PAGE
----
Compared to planar metal interfaces, metal nanoparticles offer the ability to define a greater degree of field heterogeneity within a small volume (via either random composites or structured lattices). Moreover, the effect of even one nanoparticle on the dipole nature can be significant. FIG. 7(a) compares the decay rates for magnetic and electric dipoles as a function of distance and dipole orientation from a 10 nm diameter gold particle. It is well known that the radiative decay of a radially oriented electric dipole can be greatly enhanced, but more interesting for the present purpose is the substantial suppression of radiative decay for a tangentially oriented electric dipole. The suppression of tangential electric dipole emission provides for a dramatic increase in the relative magnetic to electric dipole enhancement. This enhancement of the tangential magnetic dipole dominates when the isotropic average of dipole orientations is considered, which is more accurate for real ionic systems in which one cannot easily control the dipole orientation.

Preliminary experimental results also confirm that the presence of gold nanoparticles can significantly modify the spectra of Eu3+. FIG. 7(b) shows the emission spectra and time-resolved photoluminescence for the previously mentioned Europium chelate with and without gold nanoparticles. More specifically, FIG. 7(b), shows the emission spectra and time-resolved photoluminescence for Eu3+ Tris(dibenzoylmethane)mono(5-amino-1,10-phenanthroline) with and without Au nanoparticles. Nanoparticle-containing solutions were drop cast on quartz substrates followed by a single monolayer deposition of Europium chelates with the LB technique.

More specifically, FIG. 7(a) shows calculated radiative decay rates near a gold nanoparticle for different dipole orientations, while FIG. 7(b) shows emission spectra and time-resolved photoluminescence (inset) of 5D0 excited state. In FIG. 7(a), for simplicity, the emission wavelength for all emitters is assumed to be 600 nm (εAu=−7.96+i 2.064). For FIG. 7(b) the data was acquired by pulsed laser excitation (λ=337.1 nm) of chelate monolayers deposited on quartz substrates with and without gold nanoparticles.

From the emission spectra one may observe that the proximity of gold nanoparticles: (1) increases the intensity of the 5D07F1 and 5D07F4 transitions, (2) decreases the intensity of the 5D07F0 transition, and (3) shifts the position of the 5D07F2 transition. Interestingly, the spectral changes are accompanied by a significant lifetime increase for the excited 5D0 state, as shown by the time-resolved photoluminescence (PL) data. The dominant PL lifetime in the presence of gold nanoparticles (0.497 ms) is more than 2.5 times longer than the lifetime of the chelate monolayer on bare quartz (0.176 ms). Rather than rapidly quenching Eu3+ luminescence, it can be realized that the gold nanoparticles suppress the dominant electric dipole mediated decay processes. These results show, by using Eu3+ emitters as a case study for magnetic and electric dipole emitters, how one can selectively enhance magnetic dipole emission via perturbations to the local optical environment.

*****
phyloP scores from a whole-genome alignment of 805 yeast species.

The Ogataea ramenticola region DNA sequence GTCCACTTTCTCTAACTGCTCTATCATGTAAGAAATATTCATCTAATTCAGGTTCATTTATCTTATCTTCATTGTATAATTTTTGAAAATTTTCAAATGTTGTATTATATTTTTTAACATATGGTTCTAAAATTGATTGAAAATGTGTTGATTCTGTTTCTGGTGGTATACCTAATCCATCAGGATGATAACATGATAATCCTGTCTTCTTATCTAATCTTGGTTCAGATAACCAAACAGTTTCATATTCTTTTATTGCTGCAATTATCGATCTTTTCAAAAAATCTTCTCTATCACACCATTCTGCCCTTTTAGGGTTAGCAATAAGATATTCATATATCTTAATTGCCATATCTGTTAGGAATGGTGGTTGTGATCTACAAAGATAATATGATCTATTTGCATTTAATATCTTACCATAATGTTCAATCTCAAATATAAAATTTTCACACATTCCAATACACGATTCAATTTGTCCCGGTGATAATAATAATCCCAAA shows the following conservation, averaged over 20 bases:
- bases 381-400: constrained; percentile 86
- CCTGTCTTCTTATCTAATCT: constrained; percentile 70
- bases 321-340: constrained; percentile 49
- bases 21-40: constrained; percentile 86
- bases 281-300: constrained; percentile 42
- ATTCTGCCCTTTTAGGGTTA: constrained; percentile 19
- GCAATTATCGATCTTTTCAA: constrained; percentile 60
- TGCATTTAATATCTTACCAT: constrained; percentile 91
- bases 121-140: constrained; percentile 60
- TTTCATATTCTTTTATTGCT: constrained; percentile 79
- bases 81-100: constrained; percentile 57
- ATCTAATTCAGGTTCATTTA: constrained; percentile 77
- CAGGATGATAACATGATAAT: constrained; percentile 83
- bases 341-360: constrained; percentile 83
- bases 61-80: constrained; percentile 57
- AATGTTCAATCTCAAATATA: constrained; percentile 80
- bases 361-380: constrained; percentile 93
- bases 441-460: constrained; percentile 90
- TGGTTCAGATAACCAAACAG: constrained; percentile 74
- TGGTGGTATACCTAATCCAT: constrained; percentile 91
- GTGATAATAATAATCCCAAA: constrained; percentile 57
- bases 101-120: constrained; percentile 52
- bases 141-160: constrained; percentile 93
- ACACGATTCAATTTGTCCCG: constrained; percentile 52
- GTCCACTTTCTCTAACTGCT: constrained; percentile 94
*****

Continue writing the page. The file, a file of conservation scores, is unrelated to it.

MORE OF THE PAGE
An aspect of the exemplary embodiments of this invention is the development of optical tools to characterize atomic magnetic dipole emission.

Based on the foregoing, it can be appreciated that a goal is the isolation and quantification the ability of metal nanoparticles to selectively enhance magnetic dipole transitions. Note that the data in FIGS. 6 and 7 represent ensemble measurements of many Europium ions. To compare experiment with theory, it is desirable to characterize magnetic dipole enhancement as a function of emitter position and dipole orientation.

For the electric dipole transitions, robust near-field techniques have been developed to isolate and characterize single molecule emission near metal nanoparticles (see FIG. 8). In single molecule studies, high yield organic molecules are often immobilized in thin polymer films at very low concentrations. This dilution process makes it possible to find isolated single molecules for excitation and characterization. Moreover, encapsulating the molecules within a polymer matrix fixes the molecular dipole orientation. (In organic molecules, the dipole orientation is often determined by the molecule's physical conformation.)

FIG. 8 shows near-field experiments demonstrating modified electric dipole emission near a single gold nanoparticle, from P. Anger et al., Phys. Rev. Lett. 96, 113002 (2006).

In some respects rare-earth ions are ideal subjects for such characterization, and indeed some researchers have been able to image single dipole emission patterns from 3-10 nm Eu3+:Y2O3 phosphors at room temperature in dilute concentrations. However, the optical properties which make rare-earth phosphors ideal magnetic dipoles for metamaterials (e.g., high doping concentrations and degenerate, isotropic response) also make them difficult to characterize. To a first order, atomic emission is largely degenerate. For example, once a Eu3+ ion is excited into the 5D0 state, it may decay into any of the three degenerate 7F1 states (MJ=0, ±1) via magnetic dipole emission. Thus, there is no technique to fix the orientation of the emission dipole. Moreover, at even mild doping concentrations it is difficult to excite a small number of ions.